The above mentioned embodiments are intended to illustrate the present invention and are not intended to limit the scope of protection claimed by the following claims.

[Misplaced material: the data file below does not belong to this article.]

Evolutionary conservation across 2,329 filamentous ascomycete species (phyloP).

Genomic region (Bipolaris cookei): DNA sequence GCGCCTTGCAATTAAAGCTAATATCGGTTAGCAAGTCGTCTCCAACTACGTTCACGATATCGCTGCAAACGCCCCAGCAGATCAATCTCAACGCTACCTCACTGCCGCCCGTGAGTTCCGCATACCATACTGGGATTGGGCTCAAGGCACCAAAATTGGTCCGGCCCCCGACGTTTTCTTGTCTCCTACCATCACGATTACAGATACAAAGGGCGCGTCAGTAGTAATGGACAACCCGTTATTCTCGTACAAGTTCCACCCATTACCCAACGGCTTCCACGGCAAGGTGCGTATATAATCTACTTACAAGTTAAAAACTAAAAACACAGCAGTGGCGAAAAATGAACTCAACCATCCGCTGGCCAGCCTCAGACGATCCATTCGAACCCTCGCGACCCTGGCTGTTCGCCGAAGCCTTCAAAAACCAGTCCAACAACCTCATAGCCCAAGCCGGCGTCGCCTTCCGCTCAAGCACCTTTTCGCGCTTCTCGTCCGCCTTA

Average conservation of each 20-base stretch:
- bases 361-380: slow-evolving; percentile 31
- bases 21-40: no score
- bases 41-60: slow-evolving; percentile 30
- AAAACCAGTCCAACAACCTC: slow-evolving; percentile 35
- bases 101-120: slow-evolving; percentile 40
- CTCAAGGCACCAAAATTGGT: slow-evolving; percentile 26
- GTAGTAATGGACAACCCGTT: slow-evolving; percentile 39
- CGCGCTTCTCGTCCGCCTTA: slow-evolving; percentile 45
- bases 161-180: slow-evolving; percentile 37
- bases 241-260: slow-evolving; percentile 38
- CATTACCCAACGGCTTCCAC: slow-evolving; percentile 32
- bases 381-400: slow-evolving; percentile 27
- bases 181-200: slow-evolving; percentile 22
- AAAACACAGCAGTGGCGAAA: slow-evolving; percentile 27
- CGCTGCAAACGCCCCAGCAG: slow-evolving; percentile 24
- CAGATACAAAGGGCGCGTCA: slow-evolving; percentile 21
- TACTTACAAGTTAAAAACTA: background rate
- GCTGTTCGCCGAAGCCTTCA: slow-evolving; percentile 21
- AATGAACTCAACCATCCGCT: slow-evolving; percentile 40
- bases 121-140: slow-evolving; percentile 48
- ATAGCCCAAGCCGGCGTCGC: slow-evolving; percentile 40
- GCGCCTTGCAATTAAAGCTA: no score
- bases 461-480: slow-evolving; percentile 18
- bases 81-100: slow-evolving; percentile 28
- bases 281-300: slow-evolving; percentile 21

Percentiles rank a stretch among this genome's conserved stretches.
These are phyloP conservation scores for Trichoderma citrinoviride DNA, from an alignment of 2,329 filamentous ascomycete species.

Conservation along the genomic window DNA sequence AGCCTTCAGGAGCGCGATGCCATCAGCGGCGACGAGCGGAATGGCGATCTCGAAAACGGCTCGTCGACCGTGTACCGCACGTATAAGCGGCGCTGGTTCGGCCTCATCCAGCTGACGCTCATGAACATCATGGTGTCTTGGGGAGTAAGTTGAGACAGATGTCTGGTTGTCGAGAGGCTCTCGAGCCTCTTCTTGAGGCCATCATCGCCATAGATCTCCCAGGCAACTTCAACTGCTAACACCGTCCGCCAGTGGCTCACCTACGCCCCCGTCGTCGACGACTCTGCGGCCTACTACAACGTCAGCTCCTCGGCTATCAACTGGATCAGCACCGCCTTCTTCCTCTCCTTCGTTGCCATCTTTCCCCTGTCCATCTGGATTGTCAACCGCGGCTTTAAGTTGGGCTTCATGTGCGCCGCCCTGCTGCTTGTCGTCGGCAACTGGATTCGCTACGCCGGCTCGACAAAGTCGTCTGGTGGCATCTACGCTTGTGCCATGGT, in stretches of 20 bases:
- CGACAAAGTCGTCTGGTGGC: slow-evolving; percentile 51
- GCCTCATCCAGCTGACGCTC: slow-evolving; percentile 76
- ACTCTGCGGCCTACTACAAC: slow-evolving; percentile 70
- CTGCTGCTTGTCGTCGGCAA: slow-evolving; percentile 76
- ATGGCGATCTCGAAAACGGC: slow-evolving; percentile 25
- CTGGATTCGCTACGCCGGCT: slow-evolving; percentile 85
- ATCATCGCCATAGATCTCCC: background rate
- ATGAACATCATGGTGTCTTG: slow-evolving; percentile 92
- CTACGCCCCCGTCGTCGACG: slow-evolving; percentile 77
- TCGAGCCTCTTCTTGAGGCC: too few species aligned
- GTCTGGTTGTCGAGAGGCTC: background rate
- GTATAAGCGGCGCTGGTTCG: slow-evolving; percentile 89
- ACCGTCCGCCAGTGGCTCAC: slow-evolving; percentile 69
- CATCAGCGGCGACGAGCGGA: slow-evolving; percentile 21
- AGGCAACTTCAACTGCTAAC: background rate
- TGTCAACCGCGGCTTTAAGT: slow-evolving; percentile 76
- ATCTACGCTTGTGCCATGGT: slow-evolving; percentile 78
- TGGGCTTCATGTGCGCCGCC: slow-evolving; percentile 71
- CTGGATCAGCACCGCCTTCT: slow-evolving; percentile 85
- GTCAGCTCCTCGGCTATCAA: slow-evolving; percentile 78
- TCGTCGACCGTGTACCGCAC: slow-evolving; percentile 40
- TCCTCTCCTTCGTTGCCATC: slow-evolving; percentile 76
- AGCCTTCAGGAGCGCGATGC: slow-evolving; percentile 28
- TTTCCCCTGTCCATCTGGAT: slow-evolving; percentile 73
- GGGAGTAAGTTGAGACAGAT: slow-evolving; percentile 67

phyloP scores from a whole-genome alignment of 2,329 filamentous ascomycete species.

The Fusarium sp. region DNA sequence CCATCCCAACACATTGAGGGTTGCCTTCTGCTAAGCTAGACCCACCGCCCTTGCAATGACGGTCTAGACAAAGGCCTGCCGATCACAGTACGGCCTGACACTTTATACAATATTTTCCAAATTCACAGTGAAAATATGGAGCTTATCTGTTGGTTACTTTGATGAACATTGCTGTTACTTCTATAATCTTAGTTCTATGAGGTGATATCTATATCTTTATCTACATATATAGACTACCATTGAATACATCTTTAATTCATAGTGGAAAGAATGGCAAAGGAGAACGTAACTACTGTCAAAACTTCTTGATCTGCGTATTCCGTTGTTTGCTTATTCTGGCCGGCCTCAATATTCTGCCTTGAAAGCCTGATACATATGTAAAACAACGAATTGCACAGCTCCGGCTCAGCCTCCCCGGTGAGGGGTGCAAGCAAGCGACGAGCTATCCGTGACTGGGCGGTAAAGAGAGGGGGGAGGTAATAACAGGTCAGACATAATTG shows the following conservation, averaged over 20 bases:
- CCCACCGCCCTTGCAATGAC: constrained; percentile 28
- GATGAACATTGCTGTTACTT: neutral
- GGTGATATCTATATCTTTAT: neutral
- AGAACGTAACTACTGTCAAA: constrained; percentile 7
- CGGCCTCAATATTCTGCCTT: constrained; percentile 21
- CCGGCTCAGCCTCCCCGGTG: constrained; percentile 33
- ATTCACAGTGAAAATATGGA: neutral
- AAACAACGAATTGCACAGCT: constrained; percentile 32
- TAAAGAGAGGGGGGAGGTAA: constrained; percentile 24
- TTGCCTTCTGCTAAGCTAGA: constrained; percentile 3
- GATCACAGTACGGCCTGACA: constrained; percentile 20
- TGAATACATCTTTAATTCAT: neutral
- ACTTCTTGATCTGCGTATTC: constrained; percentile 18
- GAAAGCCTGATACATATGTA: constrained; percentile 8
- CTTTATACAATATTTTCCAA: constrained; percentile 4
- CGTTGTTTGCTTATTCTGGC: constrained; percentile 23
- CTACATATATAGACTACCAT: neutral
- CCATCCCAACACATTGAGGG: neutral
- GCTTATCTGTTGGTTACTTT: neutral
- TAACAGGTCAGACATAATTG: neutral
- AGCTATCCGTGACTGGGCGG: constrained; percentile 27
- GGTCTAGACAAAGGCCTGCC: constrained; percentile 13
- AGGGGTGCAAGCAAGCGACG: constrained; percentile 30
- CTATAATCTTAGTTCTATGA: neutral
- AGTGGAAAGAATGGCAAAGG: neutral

1: substrate, 1′: upper surface of substrate, 2: rectangular quartz oscillator, 2′: first surface, 2″: second surface, 2′″: side-wall 3: detection electrode, 3′: lead electrode, 3″ non-detection electrode, 3′″: lead electrode 4: terminal, 4′: terminal, 5: elastic bonding agent, 6: circulat quartz oscillator, 6′: first surface, 6″: second surface, 6′″: side-wall, 7: detection electrode, 7′: lead electrode, 8: vessel, 9: inflow entrance, 10: drain hole, 11: cushioning material, 12: electric junction, 13: circuit board, 14: substrate, 15: frame, 16: separator, 17: tub-like vessel, 18: inverter, 19: resistor, 20: chip quartz oscillator, 21: resistor, 22: capacitor, 23: capacitor, 24: inverter, 25: resistor, 26: resistor, 27: resistor, 28: capacitor, 29: resistor, 30: battery, 31: capacitor, 32: constant-voltage circuit, 33: capacitor, 34: metal vessel, 35: external switch, 36: relay, 37: computer, 38: frequency counter, 39: flow-type liquid-phase quartz oscillator sensor device, 40: tube for test solution, 41: pump, 42: vessel for supplying sample solution, 43: valve with injector, 44: communication cable, 45: flow tube, 46: coaxial cable, 47: waste liquid container, 48: quartz oscillator, 49: O-ring or gasket, 50: vessel, 51: inflow entrance, 52: drain hole, 53: circuit board, S: chip quartz oscillator, T: flow-type liquid-phase quartz oscillator sensor, W: flow-type liquid-phase quartz oscillator sensor device and peripheral devices, U: batch-type liquid-phase quartz oscillator sensor, V: quartz oscillation device, OSC: oscillation circuit section, PC: photocoupler section, DR: driving section, PS: power source section, SW: switching circuit.